VietNamNet Bridge – Hanoi Telecom, which is running Vietnamobile, has lodged a complaint to the Ministry of Information and Communication MIC about the decision by VNPT (the Vietnam Post and Telecommunication Group) to unexpectedly raise the BTS (base transreceiver station) leasing fees by 110-562 percent, which would push the small network into bankruptcy.
In the document sent to MIC, Hanoi Telecom said that the fees charged by VNPT are overly and abnormally high.
A representative of Hanoi Telecom said the enterprise has followed the instruction of the government and MIC to share the same infrastructure system with other network operators--to take full advantage of the national resources and practice thrift.
Hanoi Telecom has been sharing 922 BTS with other networks, including 293 BTS owned by VNPT. In late 2011, Hanoi Telecom received a dispatch from some subsidiaries of VNPT, informing about the infrastructure leasing fees, commencing from January 1, 2012.
The BTS fee (code 248018) has seen the sharpest increase. Prior to January 1, 2012, Hanoi Telecom had to pay 8.161 million dong a month in leasing fee, while the figure has risen to 91.72 million dong a month.
Meanwhile, the station leasing fee (code 246002), which was 11.11 million dong a month, has jumped to 74.47 million dong. Only after Hanoi Telecom negotiated about the prices, VNPT has agreed to reduce the fee by 50 percent.
However, the fees have become unbearable for Hanoi Telecom since they have increased by 2-6 times.
“With the new leasing fees, we have to pay up to 50 million dong a month for some stations, or 600million dong a year. The sum of money is enough for us to build one new station, while no need to lease stations from others,” the representative said.
He went on to say that VNPT’s subsidiaries have raised the leasing fee spontaneously, not considering actual expenses. Especially, the move by the group comes contrary to the government’s policy to encourage network operators to share the same infrastructure items stipulated in the Telecommunication Law and relating documents.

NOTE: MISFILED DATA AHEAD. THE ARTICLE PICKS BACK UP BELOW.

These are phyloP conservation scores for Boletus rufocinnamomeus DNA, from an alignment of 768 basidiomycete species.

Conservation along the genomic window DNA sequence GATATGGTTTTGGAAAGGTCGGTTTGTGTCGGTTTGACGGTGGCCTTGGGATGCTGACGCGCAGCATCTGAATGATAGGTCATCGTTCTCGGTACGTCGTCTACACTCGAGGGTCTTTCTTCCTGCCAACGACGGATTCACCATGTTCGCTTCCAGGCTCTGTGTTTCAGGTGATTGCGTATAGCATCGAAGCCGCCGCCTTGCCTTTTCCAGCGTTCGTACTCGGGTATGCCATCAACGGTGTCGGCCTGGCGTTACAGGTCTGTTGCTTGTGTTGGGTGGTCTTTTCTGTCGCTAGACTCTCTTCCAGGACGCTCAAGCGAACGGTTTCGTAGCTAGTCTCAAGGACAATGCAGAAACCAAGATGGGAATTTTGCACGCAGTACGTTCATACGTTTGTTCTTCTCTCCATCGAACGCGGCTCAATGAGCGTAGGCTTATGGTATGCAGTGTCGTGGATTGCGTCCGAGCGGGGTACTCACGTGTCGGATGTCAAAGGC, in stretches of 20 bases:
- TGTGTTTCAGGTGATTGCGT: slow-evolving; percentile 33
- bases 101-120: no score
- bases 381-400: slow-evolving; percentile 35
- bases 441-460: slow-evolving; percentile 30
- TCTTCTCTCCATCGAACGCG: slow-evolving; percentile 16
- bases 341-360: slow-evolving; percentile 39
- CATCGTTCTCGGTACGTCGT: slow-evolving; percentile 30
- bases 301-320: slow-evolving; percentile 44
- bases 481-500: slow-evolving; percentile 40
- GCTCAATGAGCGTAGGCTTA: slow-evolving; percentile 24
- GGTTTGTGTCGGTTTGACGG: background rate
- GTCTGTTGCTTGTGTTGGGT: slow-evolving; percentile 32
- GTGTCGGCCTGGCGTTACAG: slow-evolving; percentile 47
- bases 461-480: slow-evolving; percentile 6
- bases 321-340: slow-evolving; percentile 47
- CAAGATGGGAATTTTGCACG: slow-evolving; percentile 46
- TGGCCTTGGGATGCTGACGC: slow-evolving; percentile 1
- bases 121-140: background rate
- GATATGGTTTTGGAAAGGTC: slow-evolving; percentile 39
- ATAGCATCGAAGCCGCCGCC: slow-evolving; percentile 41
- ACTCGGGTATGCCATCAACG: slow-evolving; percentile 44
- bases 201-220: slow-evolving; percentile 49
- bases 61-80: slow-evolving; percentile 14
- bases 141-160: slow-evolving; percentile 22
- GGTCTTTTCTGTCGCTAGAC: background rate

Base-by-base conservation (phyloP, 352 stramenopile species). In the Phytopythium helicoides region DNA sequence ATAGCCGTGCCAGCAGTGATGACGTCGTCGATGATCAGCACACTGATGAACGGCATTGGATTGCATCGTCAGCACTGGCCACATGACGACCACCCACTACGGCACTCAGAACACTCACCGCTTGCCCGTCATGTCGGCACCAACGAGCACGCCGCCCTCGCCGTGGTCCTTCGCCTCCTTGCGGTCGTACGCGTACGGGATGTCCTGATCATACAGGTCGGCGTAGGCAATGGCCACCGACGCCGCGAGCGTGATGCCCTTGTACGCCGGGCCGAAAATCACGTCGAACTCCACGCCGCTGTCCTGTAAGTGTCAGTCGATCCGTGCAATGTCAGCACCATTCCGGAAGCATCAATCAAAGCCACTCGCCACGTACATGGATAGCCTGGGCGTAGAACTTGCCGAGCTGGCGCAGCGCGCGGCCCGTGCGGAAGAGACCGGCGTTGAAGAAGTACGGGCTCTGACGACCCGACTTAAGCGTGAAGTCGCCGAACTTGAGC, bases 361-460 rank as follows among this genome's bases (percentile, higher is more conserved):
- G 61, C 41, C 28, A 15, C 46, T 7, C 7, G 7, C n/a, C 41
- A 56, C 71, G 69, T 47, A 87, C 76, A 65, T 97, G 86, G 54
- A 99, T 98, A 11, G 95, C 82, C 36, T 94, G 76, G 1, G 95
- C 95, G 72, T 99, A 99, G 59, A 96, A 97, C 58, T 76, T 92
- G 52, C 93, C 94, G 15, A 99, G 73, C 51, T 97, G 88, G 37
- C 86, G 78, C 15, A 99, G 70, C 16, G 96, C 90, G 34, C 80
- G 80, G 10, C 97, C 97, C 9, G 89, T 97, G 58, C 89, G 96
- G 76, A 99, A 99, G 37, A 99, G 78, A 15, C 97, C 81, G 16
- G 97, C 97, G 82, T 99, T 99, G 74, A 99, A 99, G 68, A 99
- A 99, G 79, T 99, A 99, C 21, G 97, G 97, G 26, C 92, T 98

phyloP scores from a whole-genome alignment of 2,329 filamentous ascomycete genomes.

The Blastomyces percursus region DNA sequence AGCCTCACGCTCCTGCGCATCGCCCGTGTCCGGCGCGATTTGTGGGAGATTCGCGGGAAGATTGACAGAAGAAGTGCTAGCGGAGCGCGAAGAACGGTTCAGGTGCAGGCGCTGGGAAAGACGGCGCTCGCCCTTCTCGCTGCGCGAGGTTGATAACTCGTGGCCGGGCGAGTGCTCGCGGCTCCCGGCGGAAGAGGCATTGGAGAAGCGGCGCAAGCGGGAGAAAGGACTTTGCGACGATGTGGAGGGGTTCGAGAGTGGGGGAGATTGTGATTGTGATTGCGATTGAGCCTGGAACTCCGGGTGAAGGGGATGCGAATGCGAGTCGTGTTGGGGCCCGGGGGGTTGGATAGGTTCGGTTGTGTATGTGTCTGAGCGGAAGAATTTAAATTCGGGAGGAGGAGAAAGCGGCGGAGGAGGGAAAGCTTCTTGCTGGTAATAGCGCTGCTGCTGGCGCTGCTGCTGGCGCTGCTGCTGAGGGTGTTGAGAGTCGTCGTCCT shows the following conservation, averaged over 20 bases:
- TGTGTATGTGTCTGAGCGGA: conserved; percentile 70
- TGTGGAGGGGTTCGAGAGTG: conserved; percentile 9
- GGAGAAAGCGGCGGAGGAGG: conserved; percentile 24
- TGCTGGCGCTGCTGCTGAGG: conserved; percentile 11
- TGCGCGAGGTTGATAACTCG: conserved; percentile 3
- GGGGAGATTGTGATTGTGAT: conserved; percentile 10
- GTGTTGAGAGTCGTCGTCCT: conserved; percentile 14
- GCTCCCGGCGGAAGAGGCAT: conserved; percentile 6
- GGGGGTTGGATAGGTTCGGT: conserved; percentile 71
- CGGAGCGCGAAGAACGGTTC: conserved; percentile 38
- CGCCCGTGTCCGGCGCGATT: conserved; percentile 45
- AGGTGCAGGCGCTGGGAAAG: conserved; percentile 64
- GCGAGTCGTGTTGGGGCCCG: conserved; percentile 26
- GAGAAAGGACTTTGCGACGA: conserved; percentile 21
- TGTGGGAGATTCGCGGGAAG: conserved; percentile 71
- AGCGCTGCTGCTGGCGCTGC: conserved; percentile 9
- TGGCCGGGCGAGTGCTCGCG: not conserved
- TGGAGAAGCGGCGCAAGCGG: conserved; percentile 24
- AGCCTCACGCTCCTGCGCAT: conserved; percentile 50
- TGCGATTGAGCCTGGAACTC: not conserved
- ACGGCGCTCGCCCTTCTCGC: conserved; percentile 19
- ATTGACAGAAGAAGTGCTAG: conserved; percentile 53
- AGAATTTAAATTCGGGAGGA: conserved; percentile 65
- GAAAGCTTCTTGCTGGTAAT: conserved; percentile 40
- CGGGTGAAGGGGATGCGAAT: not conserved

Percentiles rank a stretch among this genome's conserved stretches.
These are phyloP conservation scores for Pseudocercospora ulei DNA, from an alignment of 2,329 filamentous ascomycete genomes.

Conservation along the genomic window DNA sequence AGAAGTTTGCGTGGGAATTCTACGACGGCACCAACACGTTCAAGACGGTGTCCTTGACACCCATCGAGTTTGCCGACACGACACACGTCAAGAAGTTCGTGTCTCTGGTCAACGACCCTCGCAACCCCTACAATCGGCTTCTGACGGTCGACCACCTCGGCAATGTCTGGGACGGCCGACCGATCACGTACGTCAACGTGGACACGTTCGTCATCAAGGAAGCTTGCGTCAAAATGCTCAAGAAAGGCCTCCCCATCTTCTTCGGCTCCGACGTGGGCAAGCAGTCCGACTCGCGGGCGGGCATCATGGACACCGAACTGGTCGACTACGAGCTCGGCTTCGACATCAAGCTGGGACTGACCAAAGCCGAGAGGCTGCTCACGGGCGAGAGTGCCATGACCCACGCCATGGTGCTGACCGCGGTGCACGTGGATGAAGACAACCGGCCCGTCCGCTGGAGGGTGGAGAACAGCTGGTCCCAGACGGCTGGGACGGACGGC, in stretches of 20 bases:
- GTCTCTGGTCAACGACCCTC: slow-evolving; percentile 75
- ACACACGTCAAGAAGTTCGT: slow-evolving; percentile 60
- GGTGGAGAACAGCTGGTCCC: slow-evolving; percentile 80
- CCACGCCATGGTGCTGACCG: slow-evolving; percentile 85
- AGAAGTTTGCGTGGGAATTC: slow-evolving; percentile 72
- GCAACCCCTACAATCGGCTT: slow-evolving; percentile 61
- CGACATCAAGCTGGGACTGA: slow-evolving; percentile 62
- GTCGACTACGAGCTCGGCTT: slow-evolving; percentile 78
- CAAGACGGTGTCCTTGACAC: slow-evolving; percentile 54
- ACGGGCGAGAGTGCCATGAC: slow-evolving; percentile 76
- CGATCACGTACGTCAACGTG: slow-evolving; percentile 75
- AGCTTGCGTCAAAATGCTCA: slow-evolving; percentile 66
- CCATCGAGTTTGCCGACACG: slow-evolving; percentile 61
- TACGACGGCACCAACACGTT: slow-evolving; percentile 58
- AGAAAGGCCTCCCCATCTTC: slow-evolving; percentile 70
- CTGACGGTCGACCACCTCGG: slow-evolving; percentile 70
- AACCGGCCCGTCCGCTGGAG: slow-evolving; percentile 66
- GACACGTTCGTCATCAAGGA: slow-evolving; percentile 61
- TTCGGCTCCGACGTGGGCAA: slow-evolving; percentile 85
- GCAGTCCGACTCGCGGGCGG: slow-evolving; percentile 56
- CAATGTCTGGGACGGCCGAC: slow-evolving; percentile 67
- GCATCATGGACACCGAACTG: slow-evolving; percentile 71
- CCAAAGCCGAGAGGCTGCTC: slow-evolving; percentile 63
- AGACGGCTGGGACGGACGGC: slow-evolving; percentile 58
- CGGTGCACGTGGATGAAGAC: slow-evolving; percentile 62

In fact, increasing leasing fees proves to be inevitable, since all input costs have increased, from materials, electricity to the labor cost. However, the increases are still believed to be overly high and unbearable.
Meanwhile, VNPT itself also benefits from sharing BTS with other networks. While the fees for leasing premises to install BTS remain unchanged, it is unreasonable if VNPT raises the BTS leasing fee.
Meanwhile, VNPT still has been insisting on the leasing fee increases, saying that Hanoi Telecom, or any other else, has the right to decide whether to share the infrastructure, and that the leasing fees are negotiable.
Vu Tien Duong, a senior executive of VNPT said VNPT has allowed its subsidiaries to define leasing fees themselves, and that the subsidiaries have to raise the fees because the electricity and premises prices all have increased.
“If Hanoi Telecom does not want to lease VNPT”s stations, it can use the stations of other enterprises. Not only VNPT has BTS,” Duong said.
“VNPT itself has to pay 7-8 times higher to lease electricity poles to hang cables,” he explained.
Pham Hong Hai, a senior official of MIC said the ministry does not control the infrastructure leasing fee. However, if necessary, the ministry would consider specific cases to prevent unhealthy competitions.
Hai also said MIC still needs to learn more about the case to find out if the higher fees are applied to all, or just some BTS.
Source: Buu Dien